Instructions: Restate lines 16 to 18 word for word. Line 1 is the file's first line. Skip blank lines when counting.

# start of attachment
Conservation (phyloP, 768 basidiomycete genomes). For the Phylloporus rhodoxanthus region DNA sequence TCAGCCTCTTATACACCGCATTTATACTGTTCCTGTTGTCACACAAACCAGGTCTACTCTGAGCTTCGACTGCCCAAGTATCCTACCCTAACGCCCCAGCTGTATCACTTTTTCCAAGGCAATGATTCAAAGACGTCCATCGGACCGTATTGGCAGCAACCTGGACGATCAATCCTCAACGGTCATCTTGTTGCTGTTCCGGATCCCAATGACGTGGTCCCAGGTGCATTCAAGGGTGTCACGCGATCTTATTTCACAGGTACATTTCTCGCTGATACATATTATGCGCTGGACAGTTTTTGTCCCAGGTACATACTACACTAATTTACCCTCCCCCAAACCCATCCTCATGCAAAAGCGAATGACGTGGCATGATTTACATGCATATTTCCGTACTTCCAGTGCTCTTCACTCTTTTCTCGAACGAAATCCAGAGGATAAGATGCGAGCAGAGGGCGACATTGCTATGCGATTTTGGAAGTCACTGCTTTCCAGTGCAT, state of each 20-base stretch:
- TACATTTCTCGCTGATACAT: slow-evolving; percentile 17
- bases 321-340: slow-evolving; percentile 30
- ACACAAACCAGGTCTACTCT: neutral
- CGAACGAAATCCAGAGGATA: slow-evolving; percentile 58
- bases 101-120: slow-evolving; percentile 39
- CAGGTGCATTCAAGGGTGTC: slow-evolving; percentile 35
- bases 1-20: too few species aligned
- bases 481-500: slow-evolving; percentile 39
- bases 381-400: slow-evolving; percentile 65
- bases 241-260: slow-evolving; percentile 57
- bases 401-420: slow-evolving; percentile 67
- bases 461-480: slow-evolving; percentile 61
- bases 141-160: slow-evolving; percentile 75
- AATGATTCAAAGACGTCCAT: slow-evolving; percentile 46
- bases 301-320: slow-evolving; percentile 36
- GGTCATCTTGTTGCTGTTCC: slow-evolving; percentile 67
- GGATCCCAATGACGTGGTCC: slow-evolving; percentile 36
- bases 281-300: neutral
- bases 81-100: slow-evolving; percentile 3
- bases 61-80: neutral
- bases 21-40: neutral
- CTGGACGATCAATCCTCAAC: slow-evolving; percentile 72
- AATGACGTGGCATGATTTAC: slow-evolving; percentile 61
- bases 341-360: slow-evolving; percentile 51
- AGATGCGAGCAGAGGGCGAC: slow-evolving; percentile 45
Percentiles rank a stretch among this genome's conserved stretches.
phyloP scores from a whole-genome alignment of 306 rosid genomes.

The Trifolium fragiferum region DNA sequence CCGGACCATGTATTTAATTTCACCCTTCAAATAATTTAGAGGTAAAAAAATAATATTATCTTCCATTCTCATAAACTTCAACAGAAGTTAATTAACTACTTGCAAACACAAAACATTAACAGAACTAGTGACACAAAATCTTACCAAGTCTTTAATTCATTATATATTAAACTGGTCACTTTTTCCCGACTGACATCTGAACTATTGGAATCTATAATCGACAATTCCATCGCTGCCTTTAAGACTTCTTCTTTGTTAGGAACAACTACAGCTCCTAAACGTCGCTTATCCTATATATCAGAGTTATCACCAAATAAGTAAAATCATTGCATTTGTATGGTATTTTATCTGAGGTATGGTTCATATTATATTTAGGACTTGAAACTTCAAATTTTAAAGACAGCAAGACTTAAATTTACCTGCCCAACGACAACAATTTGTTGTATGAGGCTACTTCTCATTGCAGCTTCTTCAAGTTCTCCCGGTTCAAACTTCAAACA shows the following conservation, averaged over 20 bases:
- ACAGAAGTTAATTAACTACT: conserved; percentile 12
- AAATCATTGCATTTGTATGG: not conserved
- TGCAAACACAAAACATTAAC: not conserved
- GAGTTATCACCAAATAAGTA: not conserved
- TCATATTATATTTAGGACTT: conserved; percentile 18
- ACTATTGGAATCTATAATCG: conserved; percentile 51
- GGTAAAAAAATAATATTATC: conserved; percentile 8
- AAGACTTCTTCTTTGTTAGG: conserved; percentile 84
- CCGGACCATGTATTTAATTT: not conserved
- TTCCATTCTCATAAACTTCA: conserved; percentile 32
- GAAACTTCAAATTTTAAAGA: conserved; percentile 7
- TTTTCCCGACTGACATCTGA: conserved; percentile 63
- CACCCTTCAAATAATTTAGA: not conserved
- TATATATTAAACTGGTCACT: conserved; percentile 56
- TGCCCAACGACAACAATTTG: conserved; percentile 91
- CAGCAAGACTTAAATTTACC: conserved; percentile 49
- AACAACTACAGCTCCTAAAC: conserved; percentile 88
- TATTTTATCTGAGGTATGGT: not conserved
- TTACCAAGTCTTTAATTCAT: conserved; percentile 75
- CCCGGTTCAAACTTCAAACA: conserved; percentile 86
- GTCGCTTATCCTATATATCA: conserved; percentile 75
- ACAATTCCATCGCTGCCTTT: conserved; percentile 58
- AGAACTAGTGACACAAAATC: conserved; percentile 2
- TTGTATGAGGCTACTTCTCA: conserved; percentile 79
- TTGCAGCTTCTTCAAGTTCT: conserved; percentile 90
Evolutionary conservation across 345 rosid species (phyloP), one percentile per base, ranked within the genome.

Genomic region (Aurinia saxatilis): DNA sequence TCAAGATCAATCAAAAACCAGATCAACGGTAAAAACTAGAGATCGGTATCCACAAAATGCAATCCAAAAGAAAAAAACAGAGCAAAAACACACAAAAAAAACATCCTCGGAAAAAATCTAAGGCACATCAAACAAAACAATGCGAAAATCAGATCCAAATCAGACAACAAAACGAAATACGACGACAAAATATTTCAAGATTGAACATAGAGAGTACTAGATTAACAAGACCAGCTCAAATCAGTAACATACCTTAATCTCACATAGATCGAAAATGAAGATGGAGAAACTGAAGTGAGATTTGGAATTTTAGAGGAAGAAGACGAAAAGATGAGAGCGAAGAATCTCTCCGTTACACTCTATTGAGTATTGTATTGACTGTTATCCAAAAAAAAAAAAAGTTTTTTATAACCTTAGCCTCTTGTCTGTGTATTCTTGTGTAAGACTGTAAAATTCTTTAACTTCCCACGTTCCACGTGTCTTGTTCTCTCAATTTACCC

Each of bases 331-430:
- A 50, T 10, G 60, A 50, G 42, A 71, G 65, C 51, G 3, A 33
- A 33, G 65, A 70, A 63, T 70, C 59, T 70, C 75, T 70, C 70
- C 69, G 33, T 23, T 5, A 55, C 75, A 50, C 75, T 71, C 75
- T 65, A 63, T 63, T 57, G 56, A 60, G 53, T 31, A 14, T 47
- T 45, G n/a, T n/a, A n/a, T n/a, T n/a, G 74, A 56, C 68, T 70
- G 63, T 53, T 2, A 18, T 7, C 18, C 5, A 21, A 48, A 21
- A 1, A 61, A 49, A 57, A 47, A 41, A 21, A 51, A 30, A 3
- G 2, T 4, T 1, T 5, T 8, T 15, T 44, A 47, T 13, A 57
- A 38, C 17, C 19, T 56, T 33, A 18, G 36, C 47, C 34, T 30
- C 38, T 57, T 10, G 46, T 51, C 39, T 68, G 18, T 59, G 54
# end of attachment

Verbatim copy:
- bases 301-320: slow-evolving; percentile 36
- GGTCATCTTGTTGCTGTTCC: slow-evolving; percentile 67
- GGATCCCAATGACGTGGTCC: slow-evolving; percentile 36